Fergie v Keane… again: Sir Alex Ferguson savages former Manchester United captain in new autobiography

By Scott Hunt

Sir Alex Ferguson has turned on his famous hairdryer one last time in his new autobiography – and Roy Keane is the main man in the firing line.

Alex Ferguson: My Autobiography will be released to the public on Thursday but its press launch has sent shockwaves through the football world.

Many feel the wrath of the Scot inside its pages, but the harshest criticism is reserved for Keane, prompting him to hit back at his former manager.

Ferguson delivers a savage, stinging attack on the former captain, describing the fallout from his infamous MUTV interview in which Keane slated his teammates.

“The hardest part of Roy’s body is his tongue,” Ferguson writes.

“Roy was taking them all down.”

Ferguson explains how he made the whole squad watch the MUTV interview sparking fights between Keane and Dutchmen Edwin van der Sar and Ruud van Nistelrooy.

“It was frightening to watch and I’m from Glasgow,” writes Ferguson.

“In one deep sense him leaving was the best thing that could have happened because a lot of players were intimidated by him.”

Ferguson describes how he saw Keane’s behaviour change as his form declined with age.

“He thought he was Peter Pan,” writes Ferguson.

“Nobody is.”

Keane was given a platform to respond on TV last night and though he insisted he wasn’t bothered, couldn’t resist the chance to bite back at his former boss.

“I do remember having conversations with the manager when I was at the club about loyalty,” Keane said on ITV.

“In my opinion he doesn’t know the meaning of the word. I just don’t think the manager needs to do it.

“We brought success to the club, we gave it everything we had when we were there. I’m quite relaxed about it. I certainly won’t be losing any sleep over it.”

Keane was not the only former star Ferguson turns his fire on in the new book.

David Beckham is criticised over his exit from United as Ferguson insists he had to leave the club.

“The minute a Manchester United player thought he was bigger than the manager, he had to go,” Ferguson writes.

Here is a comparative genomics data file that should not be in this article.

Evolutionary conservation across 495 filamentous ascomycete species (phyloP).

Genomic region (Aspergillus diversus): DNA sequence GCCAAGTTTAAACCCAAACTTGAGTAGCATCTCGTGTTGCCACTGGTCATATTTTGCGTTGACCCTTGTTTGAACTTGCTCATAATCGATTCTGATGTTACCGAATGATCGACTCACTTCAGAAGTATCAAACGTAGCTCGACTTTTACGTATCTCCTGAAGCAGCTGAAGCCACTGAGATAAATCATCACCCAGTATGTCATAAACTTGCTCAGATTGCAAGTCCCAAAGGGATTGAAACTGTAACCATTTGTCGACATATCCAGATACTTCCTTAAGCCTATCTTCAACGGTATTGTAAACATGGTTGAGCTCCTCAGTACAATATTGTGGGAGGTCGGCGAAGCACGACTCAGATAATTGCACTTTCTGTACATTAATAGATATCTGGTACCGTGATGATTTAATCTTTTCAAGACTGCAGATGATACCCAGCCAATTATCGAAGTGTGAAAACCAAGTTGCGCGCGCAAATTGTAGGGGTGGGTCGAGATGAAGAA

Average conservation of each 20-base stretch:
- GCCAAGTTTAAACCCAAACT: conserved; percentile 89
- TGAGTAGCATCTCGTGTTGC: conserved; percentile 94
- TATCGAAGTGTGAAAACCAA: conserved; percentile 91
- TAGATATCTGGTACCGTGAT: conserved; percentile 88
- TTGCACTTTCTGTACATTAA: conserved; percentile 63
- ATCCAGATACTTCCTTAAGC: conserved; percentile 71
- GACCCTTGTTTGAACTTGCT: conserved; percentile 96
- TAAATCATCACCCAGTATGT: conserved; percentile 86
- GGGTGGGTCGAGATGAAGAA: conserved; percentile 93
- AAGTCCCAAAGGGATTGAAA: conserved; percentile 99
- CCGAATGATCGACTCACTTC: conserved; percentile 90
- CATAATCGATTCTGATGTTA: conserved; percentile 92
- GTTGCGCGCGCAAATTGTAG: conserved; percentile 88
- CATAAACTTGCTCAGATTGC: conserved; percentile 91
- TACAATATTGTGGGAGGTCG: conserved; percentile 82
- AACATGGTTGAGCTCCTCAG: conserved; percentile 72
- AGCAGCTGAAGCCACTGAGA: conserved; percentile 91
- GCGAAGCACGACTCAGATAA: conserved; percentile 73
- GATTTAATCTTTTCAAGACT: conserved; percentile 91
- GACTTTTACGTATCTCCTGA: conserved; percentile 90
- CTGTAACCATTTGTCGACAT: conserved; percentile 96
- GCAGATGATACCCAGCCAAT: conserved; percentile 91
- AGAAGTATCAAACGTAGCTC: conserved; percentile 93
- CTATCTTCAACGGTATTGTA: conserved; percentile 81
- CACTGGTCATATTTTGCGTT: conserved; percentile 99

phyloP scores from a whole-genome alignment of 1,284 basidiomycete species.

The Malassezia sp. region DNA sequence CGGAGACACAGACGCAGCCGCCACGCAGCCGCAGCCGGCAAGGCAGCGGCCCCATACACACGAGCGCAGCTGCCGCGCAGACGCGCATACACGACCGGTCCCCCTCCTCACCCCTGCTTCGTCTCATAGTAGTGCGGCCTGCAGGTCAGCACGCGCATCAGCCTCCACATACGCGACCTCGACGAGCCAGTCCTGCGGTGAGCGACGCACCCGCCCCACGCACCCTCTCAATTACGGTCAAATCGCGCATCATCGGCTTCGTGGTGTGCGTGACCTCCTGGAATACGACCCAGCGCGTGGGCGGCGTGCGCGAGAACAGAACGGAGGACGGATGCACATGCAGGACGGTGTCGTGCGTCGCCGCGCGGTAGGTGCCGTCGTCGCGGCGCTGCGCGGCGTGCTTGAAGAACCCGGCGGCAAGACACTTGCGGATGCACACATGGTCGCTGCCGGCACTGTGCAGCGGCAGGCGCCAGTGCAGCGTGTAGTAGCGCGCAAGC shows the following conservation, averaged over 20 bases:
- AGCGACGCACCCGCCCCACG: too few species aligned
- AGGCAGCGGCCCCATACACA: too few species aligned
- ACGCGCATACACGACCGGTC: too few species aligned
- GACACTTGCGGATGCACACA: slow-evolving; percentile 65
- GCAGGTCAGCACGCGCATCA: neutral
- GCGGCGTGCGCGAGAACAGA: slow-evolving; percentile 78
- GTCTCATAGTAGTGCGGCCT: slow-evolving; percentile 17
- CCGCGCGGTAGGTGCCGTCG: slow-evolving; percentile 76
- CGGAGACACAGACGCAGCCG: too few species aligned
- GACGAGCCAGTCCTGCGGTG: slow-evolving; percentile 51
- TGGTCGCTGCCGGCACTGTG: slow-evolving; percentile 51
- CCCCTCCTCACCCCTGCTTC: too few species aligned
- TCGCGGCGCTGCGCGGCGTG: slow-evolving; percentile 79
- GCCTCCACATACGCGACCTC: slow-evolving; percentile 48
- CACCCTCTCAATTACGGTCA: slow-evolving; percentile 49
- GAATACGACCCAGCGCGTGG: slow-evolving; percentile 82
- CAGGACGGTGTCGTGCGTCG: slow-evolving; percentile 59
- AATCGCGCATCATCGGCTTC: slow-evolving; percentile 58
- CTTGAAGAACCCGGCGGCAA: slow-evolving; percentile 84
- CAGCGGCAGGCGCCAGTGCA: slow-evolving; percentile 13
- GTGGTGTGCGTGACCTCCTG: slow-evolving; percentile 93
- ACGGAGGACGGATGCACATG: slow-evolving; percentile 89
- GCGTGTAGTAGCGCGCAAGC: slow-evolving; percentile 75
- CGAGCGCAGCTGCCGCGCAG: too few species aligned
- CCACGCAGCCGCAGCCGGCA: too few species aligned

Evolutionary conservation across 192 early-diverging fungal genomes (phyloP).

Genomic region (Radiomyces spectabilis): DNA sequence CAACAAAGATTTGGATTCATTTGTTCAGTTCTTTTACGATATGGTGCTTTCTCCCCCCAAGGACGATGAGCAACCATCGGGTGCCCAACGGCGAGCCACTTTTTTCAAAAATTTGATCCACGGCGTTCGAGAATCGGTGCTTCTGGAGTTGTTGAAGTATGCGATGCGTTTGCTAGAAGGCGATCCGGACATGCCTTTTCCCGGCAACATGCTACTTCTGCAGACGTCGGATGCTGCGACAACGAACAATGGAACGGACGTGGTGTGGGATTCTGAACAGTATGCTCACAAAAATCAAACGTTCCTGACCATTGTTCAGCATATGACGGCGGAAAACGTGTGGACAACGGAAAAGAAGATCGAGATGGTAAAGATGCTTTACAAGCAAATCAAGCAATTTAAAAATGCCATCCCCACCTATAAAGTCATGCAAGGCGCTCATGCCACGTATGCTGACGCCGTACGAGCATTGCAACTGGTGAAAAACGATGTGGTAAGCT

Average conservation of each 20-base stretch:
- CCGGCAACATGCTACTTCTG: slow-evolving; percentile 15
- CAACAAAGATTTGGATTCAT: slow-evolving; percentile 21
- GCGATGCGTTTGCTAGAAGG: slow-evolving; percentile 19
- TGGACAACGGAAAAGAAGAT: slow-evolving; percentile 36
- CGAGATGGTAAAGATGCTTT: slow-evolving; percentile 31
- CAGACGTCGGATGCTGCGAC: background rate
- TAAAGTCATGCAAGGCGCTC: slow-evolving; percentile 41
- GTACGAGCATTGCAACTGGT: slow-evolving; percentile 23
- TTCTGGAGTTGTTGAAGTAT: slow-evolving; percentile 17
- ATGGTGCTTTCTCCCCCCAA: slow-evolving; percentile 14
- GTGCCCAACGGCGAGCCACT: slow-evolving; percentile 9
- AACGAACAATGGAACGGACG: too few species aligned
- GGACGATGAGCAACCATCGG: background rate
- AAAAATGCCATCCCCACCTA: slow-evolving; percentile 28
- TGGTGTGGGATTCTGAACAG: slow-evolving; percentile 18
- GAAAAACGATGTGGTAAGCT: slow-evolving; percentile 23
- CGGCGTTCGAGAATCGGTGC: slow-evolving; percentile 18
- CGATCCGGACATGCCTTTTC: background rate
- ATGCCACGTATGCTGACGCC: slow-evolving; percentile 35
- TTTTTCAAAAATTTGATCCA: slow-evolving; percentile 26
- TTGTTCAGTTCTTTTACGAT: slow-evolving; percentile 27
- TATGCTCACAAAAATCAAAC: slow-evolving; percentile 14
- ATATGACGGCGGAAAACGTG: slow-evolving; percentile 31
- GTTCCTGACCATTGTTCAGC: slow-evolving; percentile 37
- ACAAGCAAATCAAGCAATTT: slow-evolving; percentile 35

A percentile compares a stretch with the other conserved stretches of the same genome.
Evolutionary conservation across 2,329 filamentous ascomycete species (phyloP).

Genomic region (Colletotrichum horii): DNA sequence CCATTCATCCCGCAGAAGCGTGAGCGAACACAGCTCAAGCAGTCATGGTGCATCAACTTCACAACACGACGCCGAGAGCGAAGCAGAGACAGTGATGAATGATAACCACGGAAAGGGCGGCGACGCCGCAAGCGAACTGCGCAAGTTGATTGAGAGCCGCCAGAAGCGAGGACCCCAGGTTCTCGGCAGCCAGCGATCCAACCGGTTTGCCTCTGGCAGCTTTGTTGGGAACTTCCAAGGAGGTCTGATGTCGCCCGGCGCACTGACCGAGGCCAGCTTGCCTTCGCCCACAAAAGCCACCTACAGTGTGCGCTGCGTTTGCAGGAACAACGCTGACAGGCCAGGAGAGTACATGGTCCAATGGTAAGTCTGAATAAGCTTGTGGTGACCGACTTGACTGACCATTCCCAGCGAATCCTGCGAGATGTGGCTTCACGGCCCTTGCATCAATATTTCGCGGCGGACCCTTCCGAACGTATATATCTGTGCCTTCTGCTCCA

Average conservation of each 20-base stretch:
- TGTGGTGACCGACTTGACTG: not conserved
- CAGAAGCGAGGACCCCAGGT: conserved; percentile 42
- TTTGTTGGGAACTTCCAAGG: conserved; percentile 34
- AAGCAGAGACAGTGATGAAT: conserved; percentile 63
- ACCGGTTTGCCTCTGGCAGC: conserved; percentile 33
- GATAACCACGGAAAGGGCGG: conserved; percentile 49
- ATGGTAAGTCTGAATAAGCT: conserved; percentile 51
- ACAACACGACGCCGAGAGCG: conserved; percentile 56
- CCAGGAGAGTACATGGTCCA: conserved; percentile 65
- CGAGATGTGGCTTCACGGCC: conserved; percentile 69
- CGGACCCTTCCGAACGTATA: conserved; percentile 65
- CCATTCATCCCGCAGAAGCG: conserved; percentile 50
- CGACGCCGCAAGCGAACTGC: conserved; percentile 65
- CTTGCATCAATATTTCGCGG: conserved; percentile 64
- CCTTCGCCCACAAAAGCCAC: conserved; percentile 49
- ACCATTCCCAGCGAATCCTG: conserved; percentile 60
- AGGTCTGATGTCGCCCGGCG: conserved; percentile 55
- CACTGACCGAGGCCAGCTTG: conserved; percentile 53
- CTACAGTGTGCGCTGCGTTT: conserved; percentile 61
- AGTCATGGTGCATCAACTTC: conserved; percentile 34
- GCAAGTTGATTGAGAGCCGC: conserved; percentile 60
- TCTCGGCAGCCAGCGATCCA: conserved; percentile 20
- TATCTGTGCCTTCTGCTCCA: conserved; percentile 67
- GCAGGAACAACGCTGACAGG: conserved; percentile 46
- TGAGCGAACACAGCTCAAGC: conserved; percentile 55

“David thought he was bigger than Alex Ferguson. That was the death knell for him.

“David was the only player I managed who chose to be famous. I felt uncomfortable with the celebrity aspect of his life.”

Ferguson also reaffirms his stance that Wayne Rooney requested to leave the club at the end of last season, saying he ‘asked away’.

The Scot praises Rooney’s abilities and accomplishments but questions the strikers’ fitness and whether he is a quick learner.

Criticism is not reserved for his own team however, with Rafa Benitez one of those coming under a significant barrage.

The pair had a well-documented running feud when the Spaniard was at Liverpool, a feud which Ferguson has continued in the book.

“The mistake he made was to turn our rivalry personal,” writes Ferguson.

“Once you made it personal you had no chance. I had success on my side.”

The autobiography is possibly the most anticipated sports book ever published.

Here is a selection of what else Ferguson says in the book.

On Pizzagate: Ferguson insists that he does not know who covered him in pizza in the tunnel against Arsenal in 2004, though was told it was Cesc Fabregas.

On the FA and Referees: The FA are accused of attacking high-profile targets such as Manchester United to gain public approval. Ferguson also slams referees as unfit and ‘as a group not doing as well as they should be’.

On Manchester City: Ferguson devotes a chapter to City’s title winning campaign saying he couldn’t retire until he had usurped them.

On Cristiano Ronaldo: He labels the Portuguese as ‘the most gifted player I managed’.

On Rooney wanting Ozil at United: Ferguson told Rooney it was ‘none of his business’ when the striker told his manager to sign Mesut Ozil from Werder Bremen.

On the Rock of Gibraltar issue: Notably very little is said. Just a couple of paragraphs are devoted to his bitter dispute with Magnier and JP McManus.

Main image courtesy of The Sport Review and James FJ Rooney, with thanks.

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